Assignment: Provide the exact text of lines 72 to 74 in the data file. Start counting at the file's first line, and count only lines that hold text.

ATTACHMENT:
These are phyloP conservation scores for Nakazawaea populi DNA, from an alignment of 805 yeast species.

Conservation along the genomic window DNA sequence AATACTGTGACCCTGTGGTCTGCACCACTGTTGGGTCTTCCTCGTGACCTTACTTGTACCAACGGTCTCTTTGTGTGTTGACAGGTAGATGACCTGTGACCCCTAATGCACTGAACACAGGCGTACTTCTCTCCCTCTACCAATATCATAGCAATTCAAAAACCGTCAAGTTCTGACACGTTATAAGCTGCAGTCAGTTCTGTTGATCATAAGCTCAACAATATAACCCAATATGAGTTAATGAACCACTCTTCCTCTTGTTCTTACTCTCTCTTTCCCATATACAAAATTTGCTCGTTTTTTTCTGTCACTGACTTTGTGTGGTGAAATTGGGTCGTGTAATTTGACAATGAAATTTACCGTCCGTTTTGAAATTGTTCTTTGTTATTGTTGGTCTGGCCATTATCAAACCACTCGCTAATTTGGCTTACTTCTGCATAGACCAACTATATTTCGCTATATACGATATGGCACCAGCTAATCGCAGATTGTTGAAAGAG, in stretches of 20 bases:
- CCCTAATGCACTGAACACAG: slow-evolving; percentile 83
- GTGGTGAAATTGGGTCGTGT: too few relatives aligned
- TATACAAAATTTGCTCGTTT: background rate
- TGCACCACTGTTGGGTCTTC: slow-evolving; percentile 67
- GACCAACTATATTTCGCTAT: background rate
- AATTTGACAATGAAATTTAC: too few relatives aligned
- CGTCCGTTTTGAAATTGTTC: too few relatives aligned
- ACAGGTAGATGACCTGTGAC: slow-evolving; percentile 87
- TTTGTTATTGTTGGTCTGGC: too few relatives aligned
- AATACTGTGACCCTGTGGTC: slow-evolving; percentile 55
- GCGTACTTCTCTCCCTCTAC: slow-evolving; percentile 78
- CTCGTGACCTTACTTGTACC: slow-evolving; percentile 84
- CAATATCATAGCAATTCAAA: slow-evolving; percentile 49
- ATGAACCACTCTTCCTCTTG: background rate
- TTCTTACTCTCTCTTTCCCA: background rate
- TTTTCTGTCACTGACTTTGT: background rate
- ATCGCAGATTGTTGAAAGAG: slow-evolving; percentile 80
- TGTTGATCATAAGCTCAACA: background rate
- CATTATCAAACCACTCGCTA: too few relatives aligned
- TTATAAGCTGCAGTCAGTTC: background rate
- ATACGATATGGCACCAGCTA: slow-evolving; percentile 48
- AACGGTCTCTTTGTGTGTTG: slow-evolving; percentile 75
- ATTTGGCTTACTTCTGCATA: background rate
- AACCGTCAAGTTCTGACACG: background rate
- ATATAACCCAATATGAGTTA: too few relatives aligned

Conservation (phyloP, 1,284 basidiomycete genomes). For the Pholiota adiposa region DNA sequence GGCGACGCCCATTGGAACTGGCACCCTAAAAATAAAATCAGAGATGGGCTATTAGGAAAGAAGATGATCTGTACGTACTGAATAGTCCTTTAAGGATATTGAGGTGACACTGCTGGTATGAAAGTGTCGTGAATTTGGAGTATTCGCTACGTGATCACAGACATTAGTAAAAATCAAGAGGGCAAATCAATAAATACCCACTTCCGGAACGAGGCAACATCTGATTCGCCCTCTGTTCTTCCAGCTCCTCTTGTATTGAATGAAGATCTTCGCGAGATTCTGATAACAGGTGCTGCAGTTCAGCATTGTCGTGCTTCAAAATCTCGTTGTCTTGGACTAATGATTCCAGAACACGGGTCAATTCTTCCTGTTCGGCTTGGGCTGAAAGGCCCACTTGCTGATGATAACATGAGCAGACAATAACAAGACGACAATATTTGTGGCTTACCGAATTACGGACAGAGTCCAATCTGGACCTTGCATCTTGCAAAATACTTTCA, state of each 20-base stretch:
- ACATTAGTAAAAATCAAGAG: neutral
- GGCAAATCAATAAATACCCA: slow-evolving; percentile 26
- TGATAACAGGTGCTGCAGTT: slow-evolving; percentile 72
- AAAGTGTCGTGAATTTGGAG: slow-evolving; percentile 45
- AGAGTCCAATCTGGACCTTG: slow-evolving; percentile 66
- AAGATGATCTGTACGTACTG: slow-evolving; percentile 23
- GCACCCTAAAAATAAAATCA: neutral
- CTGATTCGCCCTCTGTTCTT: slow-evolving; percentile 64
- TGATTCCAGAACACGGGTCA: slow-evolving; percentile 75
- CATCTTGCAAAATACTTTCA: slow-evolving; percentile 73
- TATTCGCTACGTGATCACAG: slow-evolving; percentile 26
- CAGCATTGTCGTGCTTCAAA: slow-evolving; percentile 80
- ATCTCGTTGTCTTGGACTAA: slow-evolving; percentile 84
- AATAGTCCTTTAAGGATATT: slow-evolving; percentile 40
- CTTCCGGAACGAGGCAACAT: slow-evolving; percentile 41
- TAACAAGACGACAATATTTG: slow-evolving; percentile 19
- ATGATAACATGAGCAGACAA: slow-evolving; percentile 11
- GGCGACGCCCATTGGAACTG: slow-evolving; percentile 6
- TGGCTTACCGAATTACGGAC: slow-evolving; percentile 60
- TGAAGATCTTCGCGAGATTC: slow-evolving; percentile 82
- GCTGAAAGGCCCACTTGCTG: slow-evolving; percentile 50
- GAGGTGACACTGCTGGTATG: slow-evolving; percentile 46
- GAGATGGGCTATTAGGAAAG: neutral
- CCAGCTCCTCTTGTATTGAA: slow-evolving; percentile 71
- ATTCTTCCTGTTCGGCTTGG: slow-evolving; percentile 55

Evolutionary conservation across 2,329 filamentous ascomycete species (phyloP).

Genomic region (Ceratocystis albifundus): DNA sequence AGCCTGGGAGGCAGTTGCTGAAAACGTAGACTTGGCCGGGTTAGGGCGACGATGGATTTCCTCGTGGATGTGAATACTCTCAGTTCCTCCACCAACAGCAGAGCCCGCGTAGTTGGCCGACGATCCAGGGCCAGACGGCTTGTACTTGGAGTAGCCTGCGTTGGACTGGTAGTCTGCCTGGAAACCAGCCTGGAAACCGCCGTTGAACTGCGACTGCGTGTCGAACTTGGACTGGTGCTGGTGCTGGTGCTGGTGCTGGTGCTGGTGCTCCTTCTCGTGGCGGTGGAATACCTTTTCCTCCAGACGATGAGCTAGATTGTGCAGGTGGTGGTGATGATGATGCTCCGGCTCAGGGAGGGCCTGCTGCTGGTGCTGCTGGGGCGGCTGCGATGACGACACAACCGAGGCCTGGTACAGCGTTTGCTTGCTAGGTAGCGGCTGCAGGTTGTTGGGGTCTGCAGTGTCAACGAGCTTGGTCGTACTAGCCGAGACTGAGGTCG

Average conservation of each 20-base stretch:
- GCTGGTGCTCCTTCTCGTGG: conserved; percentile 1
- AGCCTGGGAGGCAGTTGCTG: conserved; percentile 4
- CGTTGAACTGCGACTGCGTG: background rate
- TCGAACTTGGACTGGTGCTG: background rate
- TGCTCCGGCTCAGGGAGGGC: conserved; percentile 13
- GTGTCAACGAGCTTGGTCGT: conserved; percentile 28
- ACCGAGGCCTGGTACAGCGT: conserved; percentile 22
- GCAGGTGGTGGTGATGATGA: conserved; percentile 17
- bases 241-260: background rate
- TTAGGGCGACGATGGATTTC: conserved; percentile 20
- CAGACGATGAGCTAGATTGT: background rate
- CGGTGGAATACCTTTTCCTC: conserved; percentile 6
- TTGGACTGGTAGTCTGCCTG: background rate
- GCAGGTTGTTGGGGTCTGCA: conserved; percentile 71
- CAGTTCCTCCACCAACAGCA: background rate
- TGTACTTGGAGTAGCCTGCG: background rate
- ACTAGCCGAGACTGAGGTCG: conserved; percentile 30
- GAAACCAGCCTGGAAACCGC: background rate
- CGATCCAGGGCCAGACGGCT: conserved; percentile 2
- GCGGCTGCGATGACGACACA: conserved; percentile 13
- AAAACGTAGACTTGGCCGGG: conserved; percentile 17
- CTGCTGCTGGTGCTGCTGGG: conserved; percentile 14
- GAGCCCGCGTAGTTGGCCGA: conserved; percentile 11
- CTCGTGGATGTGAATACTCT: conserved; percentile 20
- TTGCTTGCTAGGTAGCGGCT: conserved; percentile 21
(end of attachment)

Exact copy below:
- TGTACTTGGAGTAGCCTGCG: background rate
- ACTAGCCGAGACTGAGGTCG: conserved; percentile 30
- GAAACCAGCCTGGAAACCGC: background rate